Preparing for and dealing with equipment failure

Many businesses neglect their equipment to boost short-term productivity, which ends up disastrous in the long term, says expert

Preparing for and dealing with equipment failure

Risk Management News

By Gabriel Olano

Critical equipment failure is one of the most worrying risks for businesses, being listed as a major concern by 94% of Fortune 500-size companies, according to a survey by FM Global. In fact, equipment breakdown was responsible for nearly one-third of all property-related losses in 2018.

In order to prevent equipment breakdown risks, companies must recognize the business value of preventative maintenance measures, according to Tan Hian Hong (pictured), vice president and client service manager, Asia, at FM Global. These companies can build resilience into their operations by better understanding their exposures to equipment failure and then engineering solutions to prevent potential losses.

The survey found that equipment failure risks have increased over the past five years as reported by 43% of respondents, compared to only 29% who said those risks have decreased during this time period.

Other key findings from the 2018 review of large risk losses include:

  • 62% of equipment breakdown losses were due to lack of maintenance, accounting for three-quarters of all equipment loss claims paid
  • 25% of equipment breakdown losses occurred after repairs were made or during start-up
  • Nearly half of all equipment breakdown losses had a significant human element impact or influence
  • Operator training was a factor in 43% of equipment losses, highlighting the need for enhanced training and knowledge transfer as the industry sees significant turnover due to demographic changes

“Appropriate and consistent maintenance is essential,” said Tan. “Often, in periods of strong economic growth, business owners are tempted to push machinery harder for short-term productivity gain, skipping maintenance cycles. This bet often doesn’t pay out and instead businesses are met with costly repairs, a prolonged loss in revenue, and, in the worst cases, they lose market-share to competitors operating at full capacity. We found that safety devices are often ill-maintained, further leading to loss.”

Tan emphasized that resilient companies must invest in risk mitigation and a comprehensive maintenance plan. Through regular on-site risk surveys and data analytics, he said, businesses can make informed decisions on when to conduct maintenance, upgrades and replacement of machinery. This will help the company’s bottom line in the long-term.

Another important factor in mitigating equipment failure risk is managing against human error. For example, one-third of all electrical system failures are due to human error. By deploying comprehensive remedial action plans, consistent standards and targeted operator training, businesses can improve their risk profile.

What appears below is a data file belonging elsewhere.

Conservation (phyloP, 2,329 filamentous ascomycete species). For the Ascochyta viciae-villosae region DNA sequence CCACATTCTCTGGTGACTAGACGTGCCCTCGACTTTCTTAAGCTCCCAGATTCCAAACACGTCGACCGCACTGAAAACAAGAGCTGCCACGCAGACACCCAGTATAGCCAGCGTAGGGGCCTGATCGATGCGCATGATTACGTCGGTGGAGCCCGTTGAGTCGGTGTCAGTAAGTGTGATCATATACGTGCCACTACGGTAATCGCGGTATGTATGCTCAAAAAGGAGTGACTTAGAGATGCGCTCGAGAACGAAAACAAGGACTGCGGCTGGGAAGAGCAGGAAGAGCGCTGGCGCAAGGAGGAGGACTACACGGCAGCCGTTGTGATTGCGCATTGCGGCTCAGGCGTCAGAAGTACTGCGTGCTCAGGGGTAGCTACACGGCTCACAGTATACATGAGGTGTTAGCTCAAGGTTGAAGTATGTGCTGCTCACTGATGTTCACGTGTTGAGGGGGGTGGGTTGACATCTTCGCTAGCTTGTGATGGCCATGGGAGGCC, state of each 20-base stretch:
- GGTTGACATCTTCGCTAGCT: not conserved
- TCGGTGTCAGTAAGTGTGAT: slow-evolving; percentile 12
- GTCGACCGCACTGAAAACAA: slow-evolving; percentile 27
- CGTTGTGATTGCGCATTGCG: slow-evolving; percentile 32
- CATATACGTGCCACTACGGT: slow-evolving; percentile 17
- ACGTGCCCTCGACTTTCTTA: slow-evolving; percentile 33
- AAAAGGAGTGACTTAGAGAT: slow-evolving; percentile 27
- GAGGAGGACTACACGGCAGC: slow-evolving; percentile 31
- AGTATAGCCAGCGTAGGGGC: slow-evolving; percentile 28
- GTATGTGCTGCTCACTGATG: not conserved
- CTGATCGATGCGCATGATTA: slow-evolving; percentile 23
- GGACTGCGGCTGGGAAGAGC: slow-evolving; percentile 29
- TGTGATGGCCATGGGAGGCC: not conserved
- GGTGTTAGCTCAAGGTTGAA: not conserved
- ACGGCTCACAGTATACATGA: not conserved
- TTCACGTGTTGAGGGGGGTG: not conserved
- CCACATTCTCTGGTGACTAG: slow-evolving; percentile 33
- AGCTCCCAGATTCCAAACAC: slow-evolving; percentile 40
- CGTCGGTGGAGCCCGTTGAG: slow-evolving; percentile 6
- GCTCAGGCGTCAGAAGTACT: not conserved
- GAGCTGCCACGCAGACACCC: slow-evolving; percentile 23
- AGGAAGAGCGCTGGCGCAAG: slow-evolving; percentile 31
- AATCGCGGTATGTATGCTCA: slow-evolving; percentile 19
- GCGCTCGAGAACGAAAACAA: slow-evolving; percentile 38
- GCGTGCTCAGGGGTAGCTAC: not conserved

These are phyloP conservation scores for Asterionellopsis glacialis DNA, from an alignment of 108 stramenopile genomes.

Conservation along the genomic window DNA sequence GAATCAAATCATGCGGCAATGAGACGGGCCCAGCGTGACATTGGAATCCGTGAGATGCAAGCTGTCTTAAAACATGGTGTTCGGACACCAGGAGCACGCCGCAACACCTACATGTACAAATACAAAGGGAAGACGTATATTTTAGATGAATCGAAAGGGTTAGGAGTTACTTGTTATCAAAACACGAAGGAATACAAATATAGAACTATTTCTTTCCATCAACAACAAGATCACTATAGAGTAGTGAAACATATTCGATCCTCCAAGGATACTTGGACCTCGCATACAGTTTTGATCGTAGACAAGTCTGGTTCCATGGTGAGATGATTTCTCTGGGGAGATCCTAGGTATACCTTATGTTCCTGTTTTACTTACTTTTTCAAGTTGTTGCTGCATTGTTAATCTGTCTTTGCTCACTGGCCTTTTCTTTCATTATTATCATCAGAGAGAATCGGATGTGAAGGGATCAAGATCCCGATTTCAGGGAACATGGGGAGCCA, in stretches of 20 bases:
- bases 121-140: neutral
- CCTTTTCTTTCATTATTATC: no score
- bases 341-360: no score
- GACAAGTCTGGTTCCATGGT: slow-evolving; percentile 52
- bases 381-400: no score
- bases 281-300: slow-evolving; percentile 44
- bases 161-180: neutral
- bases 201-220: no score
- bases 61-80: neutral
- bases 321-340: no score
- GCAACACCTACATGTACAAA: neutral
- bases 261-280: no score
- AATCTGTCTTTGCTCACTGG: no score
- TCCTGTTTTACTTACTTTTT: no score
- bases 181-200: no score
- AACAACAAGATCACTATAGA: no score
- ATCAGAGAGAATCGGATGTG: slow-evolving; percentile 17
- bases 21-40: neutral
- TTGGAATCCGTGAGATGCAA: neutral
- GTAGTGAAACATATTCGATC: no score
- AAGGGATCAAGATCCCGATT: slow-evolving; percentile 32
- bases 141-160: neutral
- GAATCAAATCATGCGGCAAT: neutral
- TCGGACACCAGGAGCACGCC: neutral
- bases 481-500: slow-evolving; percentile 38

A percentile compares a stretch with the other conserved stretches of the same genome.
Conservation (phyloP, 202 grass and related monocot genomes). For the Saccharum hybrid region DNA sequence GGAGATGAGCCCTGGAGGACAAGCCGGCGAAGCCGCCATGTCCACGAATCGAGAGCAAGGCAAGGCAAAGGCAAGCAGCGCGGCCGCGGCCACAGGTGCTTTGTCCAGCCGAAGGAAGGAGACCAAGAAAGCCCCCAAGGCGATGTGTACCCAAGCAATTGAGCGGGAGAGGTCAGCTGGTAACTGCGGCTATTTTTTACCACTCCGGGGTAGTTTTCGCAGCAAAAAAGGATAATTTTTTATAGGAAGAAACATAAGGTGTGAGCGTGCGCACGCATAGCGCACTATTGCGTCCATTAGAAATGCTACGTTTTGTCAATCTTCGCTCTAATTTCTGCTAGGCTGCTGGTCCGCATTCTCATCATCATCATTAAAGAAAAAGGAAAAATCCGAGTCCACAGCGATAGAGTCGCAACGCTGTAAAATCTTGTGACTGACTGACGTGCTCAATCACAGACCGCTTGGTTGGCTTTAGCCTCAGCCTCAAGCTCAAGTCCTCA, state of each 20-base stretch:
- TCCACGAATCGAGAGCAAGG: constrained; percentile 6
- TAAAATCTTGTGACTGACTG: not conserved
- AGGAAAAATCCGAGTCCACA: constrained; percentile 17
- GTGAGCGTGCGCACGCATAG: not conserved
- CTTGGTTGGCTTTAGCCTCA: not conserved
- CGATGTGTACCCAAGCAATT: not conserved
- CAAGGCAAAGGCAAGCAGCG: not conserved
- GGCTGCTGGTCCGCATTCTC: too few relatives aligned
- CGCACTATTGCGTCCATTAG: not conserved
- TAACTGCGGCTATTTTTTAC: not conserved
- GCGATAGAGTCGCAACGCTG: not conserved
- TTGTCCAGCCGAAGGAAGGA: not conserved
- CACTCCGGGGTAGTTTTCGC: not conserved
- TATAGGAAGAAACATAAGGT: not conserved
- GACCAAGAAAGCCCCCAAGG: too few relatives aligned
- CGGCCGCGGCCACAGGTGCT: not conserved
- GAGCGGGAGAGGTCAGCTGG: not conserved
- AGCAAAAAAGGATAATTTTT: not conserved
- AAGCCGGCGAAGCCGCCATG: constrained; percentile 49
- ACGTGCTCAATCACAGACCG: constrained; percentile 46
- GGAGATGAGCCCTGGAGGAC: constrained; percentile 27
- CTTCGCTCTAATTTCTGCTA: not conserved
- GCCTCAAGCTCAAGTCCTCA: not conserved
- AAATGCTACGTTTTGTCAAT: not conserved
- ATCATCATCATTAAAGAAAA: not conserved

What to do in case of equipment failure?
According to Tan, when a business has experienced equipment failure, it is important that the cause of the failure is diagnosed so that the business can take the necessary preventative measures to stop it from happening again.

“It’s also important to model potential equipment failure scenarios, which are increasingly informed by analytics,” he said. “Predictive analytics is a valuable tool to assess patterns of equipment failures so business owners can identify equipment most at risk of breakdown and put in place proactive contingency plans.”

FM Global uses over 700 data points from 100,000 location visits each year to help clients prioritize property risk and allocate risk improvement capital.

“By looking at varying metrics, including construction parameters, geographic characteristics, and lifecycle, risk managers can understand causes and mitigating factors going forward,” said Tan. “Predictive analytics can provide business owners with a detailed picture of the severity, likelihood and plan for risk management going forward. With these tools, business owners can take the guesswork out of risk management.”

Filling the insurance gap
Almost all businesses have standard property insurance, which cover the repair and replacement of equipment damaged or lost as a result of insured perils, such as fire and flood. However, this type of insurance will not cover losses caused by equipment breakdown and/or failure. According to FM Global, this gap is filled by boiler and machinery policies.

Boiler and machinery insurance is purposely designed to cover the cost of repairing or replacing machinery and equipment that encounter sudden and accidental breakdown. It also covers contingent losses, including physical damage, business interruption, and increased cost of working.

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